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Rob Thompson, NC Child, 919-649-2449
Adam Searing, Georgetown Center for Children and Families, 202-740-1744

New Report Finds Children and Parents Would Benefit from Closing North Carolina’s Medicaid Coverage Gap

Raleigh–Working parents and their children would receive significant help with health insurance coverage if North Carolina implements a plan to accept federal Medicaid funding set aside for North Carolina, according to a new report released today by the Georgetown University Center for Children and Families (CCF) and NC Child. In the report, researchers pointed to several studies that establish the direct connection between insurance coverage for parents and the health of their children.

North Carolina’s parents have some of the highest uninsured rates in the country.  North Carolina’s 22% uninsured rate for parents places it 38th out of 50 states and the District of Columbia. About 27% of the North Carolinians expected to benefit if the state extends Medicaid eligibility are parents with children currently in the home.

“People often assume that if you have a job, you have health insurance, but that just isn’t the case for many of North Carolina’s working families,” said Joan Alker of Georgetown University’s Center for Children and Families. “Our report found that most of the uninsured parents that could benefit are working – many of them in jobs that support North Carolina’s service-based economy.”

Most North Carolinians who would be eligible for a plan using new Medicaid funding are working, but cannot afford to buy health insurance on prevailing wages in industries such as retail, construction, or food service. For example, adults who earn between $737 a month and $1,674 a month for a family of three are in this coverage gap and are currently ineligible for either Medicaid or the premium tax credit under the Affordable Care Act.

About 144,000 children in North Carolina are also uninsured. Experience from other states shows that an extremely effective way to reduce the number of uninsured children is to extend coverage to the whole family.

“Offering whole family coverage will help bring down the uninsurance rate for children,” said Michelle Hughes, executive director of NC Child. “Other states have successfully negotiated homegrown plans to bring federal dollars into the state to help working families. If North Carolina fails to develop such a plan, it will exclude many working families from an important leg up in life and the money earmarked for our state will simply go to other states.”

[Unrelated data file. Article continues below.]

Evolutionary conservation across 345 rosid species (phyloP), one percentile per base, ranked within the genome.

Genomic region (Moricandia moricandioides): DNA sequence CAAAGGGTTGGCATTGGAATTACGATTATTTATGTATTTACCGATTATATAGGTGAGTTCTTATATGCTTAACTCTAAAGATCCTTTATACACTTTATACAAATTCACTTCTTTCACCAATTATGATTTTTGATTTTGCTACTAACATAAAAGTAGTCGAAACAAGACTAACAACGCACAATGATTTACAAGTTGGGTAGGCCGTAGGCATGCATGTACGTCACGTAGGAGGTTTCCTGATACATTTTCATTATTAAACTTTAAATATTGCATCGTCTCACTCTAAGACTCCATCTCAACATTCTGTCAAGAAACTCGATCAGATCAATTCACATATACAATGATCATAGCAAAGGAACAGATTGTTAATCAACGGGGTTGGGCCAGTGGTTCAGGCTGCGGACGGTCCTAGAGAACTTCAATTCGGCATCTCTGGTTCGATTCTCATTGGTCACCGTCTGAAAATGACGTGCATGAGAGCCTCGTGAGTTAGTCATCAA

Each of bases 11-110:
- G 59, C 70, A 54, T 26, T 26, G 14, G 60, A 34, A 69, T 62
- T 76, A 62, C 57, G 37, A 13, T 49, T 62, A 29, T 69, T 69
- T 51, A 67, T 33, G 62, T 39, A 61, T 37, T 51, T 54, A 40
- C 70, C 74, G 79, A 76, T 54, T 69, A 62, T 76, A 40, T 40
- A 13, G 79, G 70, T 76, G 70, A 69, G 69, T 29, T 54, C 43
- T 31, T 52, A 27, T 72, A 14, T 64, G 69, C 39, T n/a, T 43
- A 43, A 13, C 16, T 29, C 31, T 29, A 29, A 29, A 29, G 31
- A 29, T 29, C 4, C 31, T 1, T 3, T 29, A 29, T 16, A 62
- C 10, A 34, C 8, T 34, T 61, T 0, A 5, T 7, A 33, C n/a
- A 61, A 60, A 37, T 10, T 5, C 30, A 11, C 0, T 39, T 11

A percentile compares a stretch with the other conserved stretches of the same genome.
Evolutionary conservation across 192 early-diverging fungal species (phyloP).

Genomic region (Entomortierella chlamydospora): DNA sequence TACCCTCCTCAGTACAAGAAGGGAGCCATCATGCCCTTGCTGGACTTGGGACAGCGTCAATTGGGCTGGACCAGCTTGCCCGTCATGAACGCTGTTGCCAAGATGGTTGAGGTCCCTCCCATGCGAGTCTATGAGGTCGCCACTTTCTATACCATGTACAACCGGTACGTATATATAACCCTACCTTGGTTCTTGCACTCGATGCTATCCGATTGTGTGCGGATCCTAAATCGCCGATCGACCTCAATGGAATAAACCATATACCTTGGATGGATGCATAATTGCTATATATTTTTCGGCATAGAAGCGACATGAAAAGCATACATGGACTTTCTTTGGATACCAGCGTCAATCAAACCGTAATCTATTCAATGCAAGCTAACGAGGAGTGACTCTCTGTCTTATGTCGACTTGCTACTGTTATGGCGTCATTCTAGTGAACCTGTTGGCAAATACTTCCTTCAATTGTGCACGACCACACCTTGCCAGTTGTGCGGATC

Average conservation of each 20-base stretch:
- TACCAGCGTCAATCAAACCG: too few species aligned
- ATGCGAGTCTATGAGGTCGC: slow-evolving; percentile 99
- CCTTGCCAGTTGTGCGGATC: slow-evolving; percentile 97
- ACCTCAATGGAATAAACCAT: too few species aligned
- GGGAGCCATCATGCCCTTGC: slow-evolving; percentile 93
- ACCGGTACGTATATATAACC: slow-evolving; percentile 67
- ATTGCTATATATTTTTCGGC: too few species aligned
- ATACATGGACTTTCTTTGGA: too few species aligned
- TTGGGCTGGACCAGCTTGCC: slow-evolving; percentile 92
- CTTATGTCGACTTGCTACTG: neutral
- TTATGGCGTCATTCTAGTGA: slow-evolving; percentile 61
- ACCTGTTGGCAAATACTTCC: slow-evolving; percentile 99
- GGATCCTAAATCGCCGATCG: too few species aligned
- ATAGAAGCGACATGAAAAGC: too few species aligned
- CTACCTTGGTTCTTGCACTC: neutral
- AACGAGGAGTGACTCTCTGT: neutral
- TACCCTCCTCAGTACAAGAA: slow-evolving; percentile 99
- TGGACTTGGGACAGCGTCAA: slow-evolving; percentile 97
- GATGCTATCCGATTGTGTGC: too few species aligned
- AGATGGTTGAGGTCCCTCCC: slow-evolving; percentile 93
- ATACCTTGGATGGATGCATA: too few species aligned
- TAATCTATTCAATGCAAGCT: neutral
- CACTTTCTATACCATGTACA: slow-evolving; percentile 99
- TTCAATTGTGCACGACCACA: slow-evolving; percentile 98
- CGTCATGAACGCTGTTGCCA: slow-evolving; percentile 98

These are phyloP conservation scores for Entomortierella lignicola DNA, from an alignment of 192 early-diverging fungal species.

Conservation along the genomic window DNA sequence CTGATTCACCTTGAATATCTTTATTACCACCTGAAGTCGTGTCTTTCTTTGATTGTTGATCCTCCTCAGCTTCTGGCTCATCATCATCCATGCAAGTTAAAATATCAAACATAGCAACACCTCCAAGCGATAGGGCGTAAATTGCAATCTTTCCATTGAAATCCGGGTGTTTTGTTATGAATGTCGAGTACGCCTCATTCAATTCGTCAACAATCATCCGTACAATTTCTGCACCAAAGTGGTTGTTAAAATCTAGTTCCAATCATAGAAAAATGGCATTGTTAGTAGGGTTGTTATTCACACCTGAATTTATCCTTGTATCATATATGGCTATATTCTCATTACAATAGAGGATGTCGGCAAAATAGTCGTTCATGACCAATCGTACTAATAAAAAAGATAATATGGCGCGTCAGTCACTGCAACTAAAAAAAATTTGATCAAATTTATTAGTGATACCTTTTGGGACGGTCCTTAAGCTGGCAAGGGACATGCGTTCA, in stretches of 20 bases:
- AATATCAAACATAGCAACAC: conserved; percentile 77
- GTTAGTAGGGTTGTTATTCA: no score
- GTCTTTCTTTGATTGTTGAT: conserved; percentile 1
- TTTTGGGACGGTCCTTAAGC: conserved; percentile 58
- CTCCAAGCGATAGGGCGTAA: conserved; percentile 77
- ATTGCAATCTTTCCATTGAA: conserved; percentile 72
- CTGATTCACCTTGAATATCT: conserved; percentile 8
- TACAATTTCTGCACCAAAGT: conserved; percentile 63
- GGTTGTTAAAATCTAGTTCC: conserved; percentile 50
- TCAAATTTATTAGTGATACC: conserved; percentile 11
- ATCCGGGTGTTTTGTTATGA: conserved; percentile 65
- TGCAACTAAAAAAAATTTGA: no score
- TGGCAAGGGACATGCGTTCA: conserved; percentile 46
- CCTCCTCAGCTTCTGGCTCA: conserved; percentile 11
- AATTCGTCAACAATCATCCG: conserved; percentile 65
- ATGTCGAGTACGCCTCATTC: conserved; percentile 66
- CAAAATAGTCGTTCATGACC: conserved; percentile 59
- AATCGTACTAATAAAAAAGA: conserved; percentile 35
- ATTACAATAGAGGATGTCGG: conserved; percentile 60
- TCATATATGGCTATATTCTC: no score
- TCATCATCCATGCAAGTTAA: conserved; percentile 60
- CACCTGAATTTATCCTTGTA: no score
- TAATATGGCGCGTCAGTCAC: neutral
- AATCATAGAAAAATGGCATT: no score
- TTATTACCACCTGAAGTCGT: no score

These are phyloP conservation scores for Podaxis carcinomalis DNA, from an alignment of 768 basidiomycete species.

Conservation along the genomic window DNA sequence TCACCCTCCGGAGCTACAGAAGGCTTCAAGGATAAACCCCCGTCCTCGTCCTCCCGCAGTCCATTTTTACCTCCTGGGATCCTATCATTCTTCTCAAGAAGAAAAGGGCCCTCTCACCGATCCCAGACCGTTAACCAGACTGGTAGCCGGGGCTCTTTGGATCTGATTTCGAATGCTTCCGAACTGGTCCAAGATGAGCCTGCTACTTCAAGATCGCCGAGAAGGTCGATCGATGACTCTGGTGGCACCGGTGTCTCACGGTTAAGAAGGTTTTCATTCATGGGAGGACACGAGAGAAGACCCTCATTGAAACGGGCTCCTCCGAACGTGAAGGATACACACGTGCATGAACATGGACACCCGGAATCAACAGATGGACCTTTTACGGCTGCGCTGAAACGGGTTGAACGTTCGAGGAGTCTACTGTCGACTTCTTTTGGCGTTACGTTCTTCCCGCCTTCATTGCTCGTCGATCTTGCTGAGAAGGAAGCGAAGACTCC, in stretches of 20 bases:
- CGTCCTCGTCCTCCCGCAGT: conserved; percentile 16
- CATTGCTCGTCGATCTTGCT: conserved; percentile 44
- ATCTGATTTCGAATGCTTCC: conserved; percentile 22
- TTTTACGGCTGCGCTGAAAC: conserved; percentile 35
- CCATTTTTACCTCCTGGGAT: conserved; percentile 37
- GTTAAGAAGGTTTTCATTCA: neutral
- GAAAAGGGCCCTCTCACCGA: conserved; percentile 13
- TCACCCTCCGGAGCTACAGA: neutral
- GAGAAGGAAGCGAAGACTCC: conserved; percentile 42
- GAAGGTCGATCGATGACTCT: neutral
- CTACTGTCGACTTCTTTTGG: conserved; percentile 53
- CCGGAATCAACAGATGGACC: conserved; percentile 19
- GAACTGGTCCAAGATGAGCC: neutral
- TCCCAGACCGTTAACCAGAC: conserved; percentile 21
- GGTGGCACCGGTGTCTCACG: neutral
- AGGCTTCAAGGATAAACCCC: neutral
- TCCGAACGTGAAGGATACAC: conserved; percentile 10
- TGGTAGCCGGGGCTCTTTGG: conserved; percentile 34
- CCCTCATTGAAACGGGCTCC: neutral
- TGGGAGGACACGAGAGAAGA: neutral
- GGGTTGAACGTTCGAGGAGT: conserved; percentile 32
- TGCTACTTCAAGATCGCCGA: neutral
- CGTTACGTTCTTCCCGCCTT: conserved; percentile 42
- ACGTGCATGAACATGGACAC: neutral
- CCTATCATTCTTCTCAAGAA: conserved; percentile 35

The report goes on to explain that when parents have health coverage, their health and financial status improves along with the well-being of their children.

“When parents don’t have to worry about unpaid medical bills piling up, they can take better care of their own health and devote more time to making sure their children are getting the care they need to succeed,” said Alker.

Research has found that extending Medicaid coverage to parents has a long-term positive impact for children. According to the report, children eligible for Medicaid coverage or who have parents eligible for Medicaid coverage are more likely to be healthier, graduate from college, and succeed financially which in turn leads to more savings for taxpayers.

The report also explained the potential impact of expanding Medicaid coverage on reducing North Carolina’s persistently high infant mortality rate.

“It’s simple—healthier women with regular access to medical care have healthier children,” said Hughes. “If we want to reduce North Carolina’s infant mortality rate and make sure that kids to do well in school, graduate from college and get good jobs later in life, we should make sure their parents have health care,” said Hughes.

The report is available at or at

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